Lambs and calves become infected with coccidia by eating/drinking/sucking/licking food, water or objects that are contaminated with coccidial oocysts (eggs). These are passed in dung and in damp conditions are able to survive in the environment from one year to the next. Coccidia are quite fussy – the species of coccidia that infect lambs will not infect calves and vice versa. Disease outbreaks occur when the numbers of coccidial oocysts in the environment reach high levels and control is based on reducing exposure to these. A balance has to be struck as exposure to small numbers of oocysts is needed in order for lambs and calves to develop immunity to them.
- When buildings are empty either steam clean or use disinfectants capable of killing coccidial oocysts. (e.g. Kilcox Extra, Kilco Ltd.).
- Compost bedding/manure before spreading.
- Don’t over stock buildings or fields.
- Avoid stocking lambs/calves in pens/fields already used by earlier born lambs/calves.
- Remove scouring lambs/calves from the group.
- A good intake of colostrum will help protect lambs/calves against all bugs that cause scour.
- Clipping tails or dagging will help keep teats and udders clean.
- Use plenty of clean dry bedding, fix leaking troughs/gutters and make sure drainage is adequate.
- Regularly change the position of shelters and troughs in fields.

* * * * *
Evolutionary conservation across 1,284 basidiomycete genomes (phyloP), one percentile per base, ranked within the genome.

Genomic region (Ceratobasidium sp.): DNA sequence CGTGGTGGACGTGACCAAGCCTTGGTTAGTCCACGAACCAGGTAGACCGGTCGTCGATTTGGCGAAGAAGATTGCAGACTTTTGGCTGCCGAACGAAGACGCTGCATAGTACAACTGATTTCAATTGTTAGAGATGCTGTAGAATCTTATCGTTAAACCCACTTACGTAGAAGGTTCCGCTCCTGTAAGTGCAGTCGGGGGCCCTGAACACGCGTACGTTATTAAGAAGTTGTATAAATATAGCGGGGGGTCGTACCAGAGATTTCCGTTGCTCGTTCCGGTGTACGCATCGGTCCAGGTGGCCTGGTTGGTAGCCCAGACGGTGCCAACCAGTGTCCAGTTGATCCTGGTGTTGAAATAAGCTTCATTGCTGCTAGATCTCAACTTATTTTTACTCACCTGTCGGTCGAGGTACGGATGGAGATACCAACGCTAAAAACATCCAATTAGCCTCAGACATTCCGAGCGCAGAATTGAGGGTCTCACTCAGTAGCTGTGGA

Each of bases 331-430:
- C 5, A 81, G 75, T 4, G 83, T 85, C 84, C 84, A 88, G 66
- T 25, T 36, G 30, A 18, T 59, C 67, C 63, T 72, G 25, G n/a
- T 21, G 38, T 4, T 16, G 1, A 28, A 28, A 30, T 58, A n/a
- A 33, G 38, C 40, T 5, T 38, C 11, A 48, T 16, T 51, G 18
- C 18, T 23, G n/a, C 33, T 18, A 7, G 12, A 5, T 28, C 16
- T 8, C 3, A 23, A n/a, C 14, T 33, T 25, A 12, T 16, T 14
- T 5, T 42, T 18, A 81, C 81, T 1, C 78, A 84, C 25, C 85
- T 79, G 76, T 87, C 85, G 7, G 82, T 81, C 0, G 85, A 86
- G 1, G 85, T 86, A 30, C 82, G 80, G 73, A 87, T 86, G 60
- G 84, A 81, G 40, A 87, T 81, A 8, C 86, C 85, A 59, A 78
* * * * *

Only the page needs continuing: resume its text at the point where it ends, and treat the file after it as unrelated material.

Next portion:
- Site water and feed troughs to reduce the chances of animals dunging in them.
- Avoid grazing young animals on fields where there was a problem the previous year.
In some systems, particularly where lambs/calves are housed for long periods, the risk of coccidiosis can be high and medication is needed in order to avoid problems. Decoquinate (Deccox) can be added to creep feed and needs a veterinary prescription. Protection against coccidiosis relies on lambs/calves eating sufficient concentrates. Look out for disease outbreaks once medication is withdrawn. Otherwise preventive treatment can be targeted by dosing with Diclazuril, (Vecoxan), or Toltrazuril, (Baycox, Cevazuril). Consider when problems with coccidiosis have occurred in previous years and use these products just before this time. Scour due to coccidiosis is diagnosed most commonly when lambs and calves are aged between 4 and 8 weeks.
Heather Stevenson, Veterinary Investigation Officer, SAC Consulting
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